Deported by the United States, retired autoworker John Demjanjuk was carried in a wheelchair onto a jet that departed Monday evening for Germany, which wants to try him as an accessory to the murders of Jews and others at a Nazi death camp in World War II.
Demjanjuk, 89, arrived in an ambulance at Cleveland Burke Lakefront Airport after spending several hours with U.S. immigration officials at a downtown federal building. Airport commissioner Khalid Bahhur confirmed Demjanjuk was on the plane and that its destination is Germany.
The deportation came four days after the U.S. Supreme Court refused to consider Demjanjuk's request to block deportation and about 3 1/2 years after he was last ordered deported.
The Ukrainian-born Demjanjuk (pronounced dem-YAHN'-yuk) is wanted on a Munich arrest warrant that accuses him of 29,000 counts of accessory to murder as a guard at the Sobibor death camp in Nazi-occupied Poland. The legal case spans three decades.
I really don't see how we can allow Demjanjuk's prosecution to go forward.
Would it not be unfair to "prosecute dedicated men and women working to protect (their country) for conduct that was sanctioned in advance by (their government)"?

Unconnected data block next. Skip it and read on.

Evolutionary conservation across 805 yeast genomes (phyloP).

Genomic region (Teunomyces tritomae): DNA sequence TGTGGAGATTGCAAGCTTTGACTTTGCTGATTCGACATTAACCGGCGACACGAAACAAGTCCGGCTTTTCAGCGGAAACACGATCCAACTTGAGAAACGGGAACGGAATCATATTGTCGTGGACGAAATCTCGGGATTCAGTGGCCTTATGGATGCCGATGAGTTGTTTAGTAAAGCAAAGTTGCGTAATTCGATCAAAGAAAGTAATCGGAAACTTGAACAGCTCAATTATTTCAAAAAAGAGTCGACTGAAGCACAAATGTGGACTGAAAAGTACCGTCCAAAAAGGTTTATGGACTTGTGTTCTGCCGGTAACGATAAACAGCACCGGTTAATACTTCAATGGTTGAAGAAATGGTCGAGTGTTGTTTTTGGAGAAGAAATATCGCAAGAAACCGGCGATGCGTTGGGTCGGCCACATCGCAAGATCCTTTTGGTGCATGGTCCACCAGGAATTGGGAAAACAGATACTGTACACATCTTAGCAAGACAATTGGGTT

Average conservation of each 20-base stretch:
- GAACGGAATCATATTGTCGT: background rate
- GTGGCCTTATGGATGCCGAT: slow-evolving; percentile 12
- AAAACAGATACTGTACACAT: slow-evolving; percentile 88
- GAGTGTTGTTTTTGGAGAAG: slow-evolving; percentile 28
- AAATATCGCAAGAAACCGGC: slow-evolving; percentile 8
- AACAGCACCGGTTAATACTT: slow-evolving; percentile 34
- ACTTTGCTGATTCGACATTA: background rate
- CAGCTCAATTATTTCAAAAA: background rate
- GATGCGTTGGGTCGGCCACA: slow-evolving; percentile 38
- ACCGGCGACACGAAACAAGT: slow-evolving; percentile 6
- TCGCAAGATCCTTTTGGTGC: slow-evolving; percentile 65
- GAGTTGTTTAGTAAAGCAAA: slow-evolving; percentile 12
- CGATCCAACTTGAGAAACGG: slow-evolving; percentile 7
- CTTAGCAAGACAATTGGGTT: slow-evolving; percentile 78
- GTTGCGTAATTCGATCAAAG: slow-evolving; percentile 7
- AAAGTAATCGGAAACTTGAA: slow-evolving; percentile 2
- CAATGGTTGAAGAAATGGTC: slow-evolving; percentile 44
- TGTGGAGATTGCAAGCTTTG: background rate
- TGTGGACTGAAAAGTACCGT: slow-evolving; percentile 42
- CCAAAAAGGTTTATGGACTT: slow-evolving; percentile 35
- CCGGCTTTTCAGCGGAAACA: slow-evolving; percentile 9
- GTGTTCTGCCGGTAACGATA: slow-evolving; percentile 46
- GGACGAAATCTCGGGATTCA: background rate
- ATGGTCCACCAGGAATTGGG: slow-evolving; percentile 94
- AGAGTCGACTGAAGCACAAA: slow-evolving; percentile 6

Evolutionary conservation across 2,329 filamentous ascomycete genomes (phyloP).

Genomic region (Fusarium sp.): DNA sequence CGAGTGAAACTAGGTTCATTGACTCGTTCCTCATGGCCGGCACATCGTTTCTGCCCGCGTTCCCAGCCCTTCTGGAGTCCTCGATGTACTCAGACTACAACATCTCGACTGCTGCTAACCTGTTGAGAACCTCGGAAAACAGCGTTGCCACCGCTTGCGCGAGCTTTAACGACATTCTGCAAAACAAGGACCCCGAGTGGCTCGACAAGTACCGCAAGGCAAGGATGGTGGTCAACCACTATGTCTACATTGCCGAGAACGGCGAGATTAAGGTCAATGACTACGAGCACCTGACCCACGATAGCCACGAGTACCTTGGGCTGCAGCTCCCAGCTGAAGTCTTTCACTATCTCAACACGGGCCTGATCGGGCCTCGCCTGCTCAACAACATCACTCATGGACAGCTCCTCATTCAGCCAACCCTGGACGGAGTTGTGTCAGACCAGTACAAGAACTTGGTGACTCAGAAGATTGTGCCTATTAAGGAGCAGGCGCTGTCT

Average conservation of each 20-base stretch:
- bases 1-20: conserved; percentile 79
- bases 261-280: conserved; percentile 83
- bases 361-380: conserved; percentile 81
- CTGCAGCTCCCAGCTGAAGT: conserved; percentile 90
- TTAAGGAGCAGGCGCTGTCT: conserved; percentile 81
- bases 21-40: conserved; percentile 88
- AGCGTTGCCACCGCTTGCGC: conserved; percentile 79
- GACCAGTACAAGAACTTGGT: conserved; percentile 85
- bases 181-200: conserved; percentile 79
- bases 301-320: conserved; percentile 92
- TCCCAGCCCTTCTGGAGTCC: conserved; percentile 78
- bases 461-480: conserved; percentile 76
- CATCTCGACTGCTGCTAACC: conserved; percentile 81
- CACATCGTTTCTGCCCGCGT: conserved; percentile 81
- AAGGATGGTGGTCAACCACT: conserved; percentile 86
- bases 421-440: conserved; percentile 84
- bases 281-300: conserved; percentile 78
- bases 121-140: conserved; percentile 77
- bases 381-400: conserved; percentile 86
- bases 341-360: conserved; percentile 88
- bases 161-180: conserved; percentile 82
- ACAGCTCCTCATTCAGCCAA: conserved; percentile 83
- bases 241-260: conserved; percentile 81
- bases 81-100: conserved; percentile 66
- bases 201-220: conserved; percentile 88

Surely we can agree that Demjanjuk was "pressured by (his) fear, by (his) sense of duty to a fearful nation, led by a (government) awash in fear—all of this swimming in (his) head and clouding that moral compass—acted in good faith, from (his) perceptions." Under such circumstances, “no one who took actions based on legal guidance from the (Ministry) of Justice at the time should be investigated, let alone punished.”
WWII was, of course, a "dark and painful chapter in our history. But at a time of great challenges and disturbing disunity, nothing will be gained by spending our time and energy laying blame for the past."
Indeed, "the current spectacle of self-righteous condemnation not just cowardly but hollow. It is one thing to have disagreed at the time and said so. It is utterly contemptible, however, to have been silent then and to rise now ... to excoriate those who kept (their country) safe ..."